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Aurora magazine

The Mediterranean diet reduces the risk of gestational diabetes

Following the Mediterranean diet during pregnancy reduces the risk of gestational diabetes, with all the consequent negative consequences. This is what is supported by a clinical trial conducted by Queen Mary University of London and the University of Warwick.

The classic Mediterranean diet, including 30 grams of dried fruit and extra virgin olive oil, lowers the risk of getting sick by 35%. Moreover, the women who follow her earn about 1.25 pounds less than the average. It could therefore be an excellent solution for obese, hypertensive or high-lipid women. In the UK, about 1 in 4 women start their pregnancy with obesity, high blood pressure or high lipids.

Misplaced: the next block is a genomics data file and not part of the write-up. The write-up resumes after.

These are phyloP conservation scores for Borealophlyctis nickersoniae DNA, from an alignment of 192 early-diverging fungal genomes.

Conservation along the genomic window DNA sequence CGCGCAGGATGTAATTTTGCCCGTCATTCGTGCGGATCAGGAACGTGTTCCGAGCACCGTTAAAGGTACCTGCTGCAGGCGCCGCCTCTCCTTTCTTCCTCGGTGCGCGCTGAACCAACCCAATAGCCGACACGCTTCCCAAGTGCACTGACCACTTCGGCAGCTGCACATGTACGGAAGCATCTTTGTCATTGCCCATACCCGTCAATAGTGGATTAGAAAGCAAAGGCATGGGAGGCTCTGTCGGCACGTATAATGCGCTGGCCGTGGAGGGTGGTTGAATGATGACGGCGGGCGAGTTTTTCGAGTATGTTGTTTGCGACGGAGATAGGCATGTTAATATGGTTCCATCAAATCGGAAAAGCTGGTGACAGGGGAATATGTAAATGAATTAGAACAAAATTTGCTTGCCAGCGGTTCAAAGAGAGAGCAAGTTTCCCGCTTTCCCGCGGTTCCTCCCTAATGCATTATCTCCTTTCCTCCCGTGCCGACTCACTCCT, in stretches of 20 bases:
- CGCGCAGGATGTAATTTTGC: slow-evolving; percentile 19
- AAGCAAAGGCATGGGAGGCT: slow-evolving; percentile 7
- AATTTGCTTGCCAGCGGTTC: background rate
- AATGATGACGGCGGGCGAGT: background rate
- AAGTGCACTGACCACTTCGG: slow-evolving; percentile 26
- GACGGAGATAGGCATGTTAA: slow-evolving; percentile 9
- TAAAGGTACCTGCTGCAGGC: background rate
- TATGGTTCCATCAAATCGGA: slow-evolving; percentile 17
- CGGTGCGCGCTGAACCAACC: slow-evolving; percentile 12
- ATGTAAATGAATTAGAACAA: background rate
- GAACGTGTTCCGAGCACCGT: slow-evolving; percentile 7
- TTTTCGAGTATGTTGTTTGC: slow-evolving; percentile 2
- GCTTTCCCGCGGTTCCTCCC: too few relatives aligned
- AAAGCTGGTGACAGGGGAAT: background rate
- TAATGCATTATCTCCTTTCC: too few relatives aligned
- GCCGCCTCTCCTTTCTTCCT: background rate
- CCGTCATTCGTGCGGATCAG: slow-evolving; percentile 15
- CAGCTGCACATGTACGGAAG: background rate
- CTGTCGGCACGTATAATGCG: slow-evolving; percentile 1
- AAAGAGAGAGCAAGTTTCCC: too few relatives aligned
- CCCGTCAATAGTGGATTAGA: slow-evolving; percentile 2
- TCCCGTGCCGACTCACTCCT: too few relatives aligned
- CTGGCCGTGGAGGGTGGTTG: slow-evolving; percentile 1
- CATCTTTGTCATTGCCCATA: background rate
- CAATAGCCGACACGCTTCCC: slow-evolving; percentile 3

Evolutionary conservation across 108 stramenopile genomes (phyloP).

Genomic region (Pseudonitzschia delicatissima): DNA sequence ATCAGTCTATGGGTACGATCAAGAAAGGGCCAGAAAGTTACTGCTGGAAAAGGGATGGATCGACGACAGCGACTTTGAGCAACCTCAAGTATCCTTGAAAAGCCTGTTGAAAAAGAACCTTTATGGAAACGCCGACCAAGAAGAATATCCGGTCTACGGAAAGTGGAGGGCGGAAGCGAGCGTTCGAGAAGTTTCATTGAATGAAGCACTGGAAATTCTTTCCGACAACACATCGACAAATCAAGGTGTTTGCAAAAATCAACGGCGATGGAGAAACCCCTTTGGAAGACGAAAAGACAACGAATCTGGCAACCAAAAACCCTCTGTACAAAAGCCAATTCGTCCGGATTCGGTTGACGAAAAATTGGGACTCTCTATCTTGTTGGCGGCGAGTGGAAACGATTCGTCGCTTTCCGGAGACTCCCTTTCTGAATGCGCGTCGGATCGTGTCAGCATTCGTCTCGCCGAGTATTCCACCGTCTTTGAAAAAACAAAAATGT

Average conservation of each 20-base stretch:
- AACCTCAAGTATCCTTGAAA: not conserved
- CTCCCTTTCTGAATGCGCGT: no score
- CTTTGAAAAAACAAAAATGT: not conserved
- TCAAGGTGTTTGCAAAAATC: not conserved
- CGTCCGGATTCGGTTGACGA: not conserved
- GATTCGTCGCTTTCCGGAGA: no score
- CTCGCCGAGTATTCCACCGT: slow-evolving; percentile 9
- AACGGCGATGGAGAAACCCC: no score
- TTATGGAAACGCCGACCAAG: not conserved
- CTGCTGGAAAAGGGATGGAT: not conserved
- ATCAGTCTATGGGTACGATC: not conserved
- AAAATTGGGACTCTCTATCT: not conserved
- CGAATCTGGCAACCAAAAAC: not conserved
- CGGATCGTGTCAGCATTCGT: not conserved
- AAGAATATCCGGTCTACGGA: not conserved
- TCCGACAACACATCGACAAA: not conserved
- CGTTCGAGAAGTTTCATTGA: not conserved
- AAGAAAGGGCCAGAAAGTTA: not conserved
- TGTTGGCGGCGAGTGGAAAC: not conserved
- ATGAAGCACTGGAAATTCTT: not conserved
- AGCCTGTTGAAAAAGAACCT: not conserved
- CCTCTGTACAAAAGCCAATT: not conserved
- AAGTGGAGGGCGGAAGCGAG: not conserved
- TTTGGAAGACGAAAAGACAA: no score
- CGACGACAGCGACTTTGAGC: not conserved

This exposes her to gestational diabetes, preeclampsia, high blood pressure, cardiovascular complications. This is to emphasize how important it is for this country - but not only - to find a diet that contrasts all the phenomena in question.

The trial involved around 1,252 British women with different cultures of origin. Half of them were prescribed the Mediterranean diet, while the other half followed the standard directions in the United Kingdom. Women in the first group had fewer gestational diabetes problems and gained less weight. Nevertheless, there were no effects on preeclampsia and high blood pressure. The English guidelines concerning the diet during pregnancy do not include some key components of the Mediterranean diet.

There are no dried fruit, fresh fruit, whole grains, olive oil. According to the authors of the study, instead, all these foods should be reduced and both animal fats and sugars should be reduced. If necessary, it is also advisable to adapt the diet bases to kitchens belonging to different cultures.